Course Marking


Unlike any other sport, where dimensions are the same and boundaries never vary, golf is contested on a variety of different venues, make the possibility for its enjoyment never-ending. But with the variety comes the potential for confusion, and for players to misinterpret the playing area incorrectly, causing them to unintentionally break the rules.

Especially in a tournament, where players will be competing against one another to decide a winner, the golf course needs to be properly marked by the committee in charge of the competition. This is the only way to ensure that there won’t be any problems with rules interpretations. If a golf course is improperly marked, this could give rise to a number of potential rules questions, which could have been avoided with proper preparation.

Even in every-day play, when players are competing and using their score for handicapping purposes, it is important for a golf course to be properly marked. The Maine State Golf Association, Inc. works with the USGA to educate golf course superintendents and other club personnel on course marking. Below is a summary of the Power Point presentation, supplied by the USGA, that the MSGA uses to teach.

If your golf course is interested in hosting a course marking seminar, please do not hesitate to contact MSGA Executive Director Nancy Storey at We’d be happy to accommodate you!

The most important components in marking a golf course include defining out of bounds, water hazards and ground under repair, as well as determining the status of obstructions and how they will be played.

Out of Bounds

It is suggested that boundary stakes be situated about 15 yards apart.

They must be closer than that if this is necessary to sight from one stake to the next without bushes, trees or anything else intervening.

A boundary can be defined by means other than white stakes.

A fence along the perimeter of a course might define out of bounds.

It is a common misconception that it is not proper to define as out of bounds an area within a course.

The USGA often marks as out of bounds areas such as parking lots, clubhouses, maintenance areas, tennis courts, practice areas, etc.

Water Hazards (Including Lateral Water Hazards)

A water hazard is any sea, lake, pond, river, ditch, surface drainage ditch or other water course (whether or not containing water) and anything of a similar nature.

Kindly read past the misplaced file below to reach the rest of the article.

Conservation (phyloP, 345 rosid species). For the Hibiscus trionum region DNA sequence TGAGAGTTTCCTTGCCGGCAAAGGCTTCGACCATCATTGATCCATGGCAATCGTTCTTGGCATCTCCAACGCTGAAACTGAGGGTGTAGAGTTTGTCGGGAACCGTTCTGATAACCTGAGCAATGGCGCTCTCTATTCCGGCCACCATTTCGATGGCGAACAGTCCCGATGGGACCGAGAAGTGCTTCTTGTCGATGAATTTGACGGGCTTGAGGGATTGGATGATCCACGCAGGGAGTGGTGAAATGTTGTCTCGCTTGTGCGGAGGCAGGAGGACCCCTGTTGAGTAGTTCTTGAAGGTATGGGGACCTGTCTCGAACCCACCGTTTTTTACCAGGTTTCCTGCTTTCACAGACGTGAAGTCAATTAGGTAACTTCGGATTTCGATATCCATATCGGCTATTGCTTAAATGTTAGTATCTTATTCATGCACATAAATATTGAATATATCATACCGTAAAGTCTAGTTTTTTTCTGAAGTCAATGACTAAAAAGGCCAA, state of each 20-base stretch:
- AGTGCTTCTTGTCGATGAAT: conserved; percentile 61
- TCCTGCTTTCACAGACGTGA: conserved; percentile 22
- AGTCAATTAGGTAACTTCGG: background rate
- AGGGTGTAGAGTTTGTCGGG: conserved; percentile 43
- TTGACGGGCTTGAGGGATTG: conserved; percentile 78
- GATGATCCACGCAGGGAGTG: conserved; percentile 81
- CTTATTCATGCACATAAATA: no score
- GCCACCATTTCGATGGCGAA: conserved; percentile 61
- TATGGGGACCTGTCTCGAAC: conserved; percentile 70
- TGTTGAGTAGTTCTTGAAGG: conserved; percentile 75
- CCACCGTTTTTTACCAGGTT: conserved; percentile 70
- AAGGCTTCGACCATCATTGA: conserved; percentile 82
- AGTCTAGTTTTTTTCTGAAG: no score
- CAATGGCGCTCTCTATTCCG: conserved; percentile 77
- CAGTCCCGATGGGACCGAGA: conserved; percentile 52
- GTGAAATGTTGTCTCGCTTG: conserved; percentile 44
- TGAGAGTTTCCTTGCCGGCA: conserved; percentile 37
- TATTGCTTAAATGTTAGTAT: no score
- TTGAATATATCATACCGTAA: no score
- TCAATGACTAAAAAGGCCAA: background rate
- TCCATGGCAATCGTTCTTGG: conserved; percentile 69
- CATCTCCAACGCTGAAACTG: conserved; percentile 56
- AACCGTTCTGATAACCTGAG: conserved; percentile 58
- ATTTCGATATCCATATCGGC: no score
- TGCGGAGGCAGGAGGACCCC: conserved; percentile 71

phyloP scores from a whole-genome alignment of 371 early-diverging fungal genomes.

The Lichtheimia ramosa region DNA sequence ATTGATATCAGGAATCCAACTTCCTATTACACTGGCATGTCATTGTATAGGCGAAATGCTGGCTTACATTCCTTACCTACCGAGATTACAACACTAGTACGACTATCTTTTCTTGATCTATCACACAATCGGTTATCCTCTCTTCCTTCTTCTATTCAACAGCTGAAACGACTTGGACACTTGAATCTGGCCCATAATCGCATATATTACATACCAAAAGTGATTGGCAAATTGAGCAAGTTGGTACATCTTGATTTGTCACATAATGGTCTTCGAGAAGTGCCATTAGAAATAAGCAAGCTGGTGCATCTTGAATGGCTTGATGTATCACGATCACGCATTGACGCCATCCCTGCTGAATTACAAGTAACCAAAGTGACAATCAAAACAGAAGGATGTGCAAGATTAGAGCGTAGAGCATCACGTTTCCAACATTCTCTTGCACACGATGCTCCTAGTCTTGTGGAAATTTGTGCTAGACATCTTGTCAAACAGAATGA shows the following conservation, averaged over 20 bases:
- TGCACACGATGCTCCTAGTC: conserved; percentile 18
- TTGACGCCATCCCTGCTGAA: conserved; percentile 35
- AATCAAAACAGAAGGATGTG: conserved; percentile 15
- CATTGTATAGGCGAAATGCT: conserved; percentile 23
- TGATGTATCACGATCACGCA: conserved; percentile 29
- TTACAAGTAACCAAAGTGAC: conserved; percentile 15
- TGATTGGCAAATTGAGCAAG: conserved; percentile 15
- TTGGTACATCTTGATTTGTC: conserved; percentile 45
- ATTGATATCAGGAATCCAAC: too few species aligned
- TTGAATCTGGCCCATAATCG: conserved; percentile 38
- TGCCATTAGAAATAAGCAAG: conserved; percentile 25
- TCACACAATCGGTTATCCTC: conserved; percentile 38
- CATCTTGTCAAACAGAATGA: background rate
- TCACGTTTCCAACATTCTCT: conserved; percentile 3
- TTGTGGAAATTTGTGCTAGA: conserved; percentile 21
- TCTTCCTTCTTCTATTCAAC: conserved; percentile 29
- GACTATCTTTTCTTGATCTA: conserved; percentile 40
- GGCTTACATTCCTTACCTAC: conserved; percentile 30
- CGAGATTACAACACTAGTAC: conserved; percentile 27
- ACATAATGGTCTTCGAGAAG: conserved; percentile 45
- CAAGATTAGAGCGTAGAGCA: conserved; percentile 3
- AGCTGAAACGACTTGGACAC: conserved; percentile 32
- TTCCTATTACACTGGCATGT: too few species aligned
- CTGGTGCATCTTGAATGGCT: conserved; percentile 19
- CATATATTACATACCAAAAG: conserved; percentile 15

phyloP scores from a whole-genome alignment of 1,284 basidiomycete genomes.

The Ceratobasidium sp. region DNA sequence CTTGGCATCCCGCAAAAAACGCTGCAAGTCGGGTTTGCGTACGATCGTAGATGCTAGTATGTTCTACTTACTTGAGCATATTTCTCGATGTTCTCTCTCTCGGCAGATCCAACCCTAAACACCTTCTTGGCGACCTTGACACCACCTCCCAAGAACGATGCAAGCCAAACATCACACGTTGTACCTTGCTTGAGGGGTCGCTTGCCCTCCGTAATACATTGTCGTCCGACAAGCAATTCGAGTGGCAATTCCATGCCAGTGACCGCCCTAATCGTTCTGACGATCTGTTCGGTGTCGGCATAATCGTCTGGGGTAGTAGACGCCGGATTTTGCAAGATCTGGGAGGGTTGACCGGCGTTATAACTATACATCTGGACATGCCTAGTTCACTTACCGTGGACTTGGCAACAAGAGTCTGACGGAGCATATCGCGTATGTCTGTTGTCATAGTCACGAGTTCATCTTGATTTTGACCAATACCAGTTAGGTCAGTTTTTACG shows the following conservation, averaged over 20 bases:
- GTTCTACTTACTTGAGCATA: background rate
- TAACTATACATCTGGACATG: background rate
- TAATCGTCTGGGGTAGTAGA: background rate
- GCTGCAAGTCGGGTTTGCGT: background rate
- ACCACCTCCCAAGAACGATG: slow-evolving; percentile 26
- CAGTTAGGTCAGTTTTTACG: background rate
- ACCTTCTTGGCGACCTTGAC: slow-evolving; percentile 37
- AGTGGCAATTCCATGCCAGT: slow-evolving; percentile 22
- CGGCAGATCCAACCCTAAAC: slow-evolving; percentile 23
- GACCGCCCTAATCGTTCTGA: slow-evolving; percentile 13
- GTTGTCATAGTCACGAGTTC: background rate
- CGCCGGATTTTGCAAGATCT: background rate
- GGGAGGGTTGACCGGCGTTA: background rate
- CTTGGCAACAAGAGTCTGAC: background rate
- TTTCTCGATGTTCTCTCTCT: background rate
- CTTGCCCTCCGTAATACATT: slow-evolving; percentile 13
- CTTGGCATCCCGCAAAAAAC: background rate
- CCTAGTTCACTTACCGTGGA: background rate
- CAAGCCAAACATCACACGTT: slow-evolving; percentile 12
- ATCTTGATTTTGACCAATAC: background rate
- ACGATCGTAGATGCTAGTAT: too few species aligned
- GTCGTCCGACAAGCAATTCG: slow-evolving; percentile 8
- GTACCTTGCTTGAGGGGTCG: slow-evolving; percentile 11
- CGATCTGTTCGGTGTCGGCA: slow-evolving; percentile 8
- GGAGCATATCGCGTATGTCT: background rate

A lateral water hazard is a water hazard or that part of a water hazard so situated that it is not possible or is deemed by the Committee to be impracticable to drop a ball behind the water hazard in accordance with Rule 26-1b.

A body of water which can be properly classified as a lateral water hazard includes a brook parallel to a hole if the terrain on the far side is rocky or wooded.

Wooden one-inch stakes about 18 inches in length serve satisfactorily as water hazard or lateral water hazard stakes.

If lines are to be applied, a paint gun designed to apply painted lines on grass can be obtained.

If both lines and stakes are present, lines define and stakes identify the hazard.

The Notice to Players should make it clear that the line, not the stakes, defines the hazard margin.

Stakes or lines should be placed where the ground breaks down to form the depression containing the water.

If there is a bush or tree just outside the natural margin of a lateral water hazard, it is suggested that the bush or tree be included in the hazard.

When only stakes are used, since the line from stake to stake determines the limit of the hazard, care must be used to ensure that no area which should be within the hazard lies outside the line.

If a body of water is part water hazard and part lateral water hazard, a yellow stake and a red stake should be placed together at the spot where the change takes place.

Ground Under Repair

Definition -- Ground Under Repair

Ground under repair is any portion of the course so marked by order of the Committee or so declared by its authorized representative.

It includes material piled for removal and a hole made by a greenkeeper, even if not so marked.

Grass cuttings and other material left on the course which have been abandoned and are not intended to be removed are not ground under repair unless so marked.

The Committee may make a Local Rule prohibiting play from ground under repair or an environmentally-sensitive area which has been defined as ground under repair.

The entire course should be gone over thoroughly before any GUR areas are marked because the Committee’s conception of what should be marked might be different after a tour of the course than before.

It is recommended that ground under repair be defined with white lines, using a paint gun.

In general, bare areas in the rough are not marked as ground under repair, unless the areas are rutted.

Such areas in the fairway are generally marked as ground under repair.

Obstructions and Integral Parts of the Course

Although most obstructions are self-evident, it is sometimes advisable to identify certain items as obstructions in order to clarify matters for players who are not entirely familiar with the Rules.

The Committee has authority to declare any construction to be an integral part of the course and thus not an obstruction.

If an artificially-surfaced road or path runs parallel to and is so close to a boundary fence that a player would incidentally get relief from interference by the boundary fence in taking relief from the road or path, it is recommended that consideration be given to declaring that section of the road or path to be an integral part of the course.